The business shifts occurring in pharma are seismic, and we are only just getting the initial tremors. I am convinced that we are about to see a major transformation in the ways in which pharma does business and the ways the industry is structured. The steady increase in the licensing business is evidence of the shift away from in-house R&D to in-licensed R&D. It can only be a matter of time before one of the big pharma companies off-loads its entire R&D function. Divesting large divisions that were previously thought to be core has been a trend in other industries for some time and I think it is only the higher margins of the pharma industry that have prevented it occurring here too.

I'm off to the BioPartnering North America Conference this weekend (I do business development consultancy for a couple of small biotech companies). There are going to be over 500 companies at the meeting, with around 700 products being represented - and this is one of the smaller partnering meetings. R&D is alive and well - but not in big pharma, where the in-licensing teams are typically talking to over 100 potential partners at any given time. The Hollywood model is coming and soon we shall see at least one top-20 company shift entirely to a D&M model (development and marketing), and a new category of company will have been formed.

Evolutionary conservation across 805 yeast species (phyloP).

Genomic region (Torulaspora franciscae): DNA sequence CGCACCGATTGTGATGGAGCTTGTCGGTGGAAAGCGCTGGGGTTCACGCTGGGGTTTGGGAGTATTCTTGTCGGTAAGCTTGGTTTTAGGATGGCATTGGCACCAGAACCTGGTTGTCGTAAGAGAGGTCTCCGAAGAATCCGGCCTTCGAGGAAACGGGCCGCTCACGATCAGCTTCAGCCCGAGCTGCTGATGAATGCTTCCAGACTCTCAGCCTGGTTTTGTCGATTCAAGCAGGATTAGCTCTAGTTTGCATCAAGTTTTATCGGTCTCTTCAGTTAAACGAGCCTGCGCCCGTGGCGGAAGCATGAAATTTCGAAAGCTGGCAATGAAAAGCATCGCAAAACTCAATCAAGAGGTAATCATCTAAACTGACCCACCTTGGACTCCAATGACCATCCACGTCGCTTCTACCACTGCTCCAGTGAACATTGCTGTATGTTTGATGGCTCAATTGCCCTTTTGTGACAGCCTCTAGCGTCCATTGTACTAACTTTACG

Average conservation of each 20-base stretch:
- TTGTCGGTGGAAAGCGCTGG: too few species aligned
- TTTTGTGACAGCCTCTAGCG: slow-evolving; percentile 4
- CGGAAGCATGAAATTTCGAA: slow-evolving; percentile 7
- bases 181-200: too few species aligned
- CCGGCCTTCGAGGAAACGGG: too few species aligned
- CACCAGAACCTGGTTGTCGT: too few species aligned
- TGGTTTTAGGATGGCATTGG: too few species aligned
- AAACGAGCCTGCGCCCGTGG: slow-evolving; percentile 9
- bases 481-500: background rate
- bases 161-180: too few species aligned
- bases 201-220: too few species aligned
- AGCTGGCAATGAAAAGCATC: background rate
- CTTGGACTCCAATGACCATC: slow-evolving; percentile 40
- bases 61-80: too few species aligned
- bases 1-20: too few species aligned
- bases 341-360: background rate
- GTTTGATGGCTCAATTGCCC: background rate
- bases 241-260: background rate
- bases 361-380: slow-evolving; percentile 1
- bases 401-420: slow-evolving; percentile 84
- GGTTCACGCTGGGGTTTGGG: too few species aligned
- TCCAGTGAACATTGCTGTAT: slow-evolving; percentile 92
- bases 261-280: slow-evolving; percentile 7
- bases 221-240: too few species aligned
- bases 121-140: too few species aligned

Monday, January 29, 2007

sanofi-aventis, BMS and merger speculation

Here we go again, another day when rumors out of France suggest that s-a and BMS have signed a pre-merger agreement. These two long term partners have had a good deal of success - most especially with Plavix. I don't think there is much doubt that the managements of these two companies would see some significant benefits to a merger.

BMS have been under a cloud for quite a while - probably right back to the massive Imclone deal that looked very expensive and coincided with the appointment of two former BMS senior managers to senior positions at Imclone. The cloud has been lifting slowly but all is not yet clear and a mega merger with s-a would go a long way to clearing the air.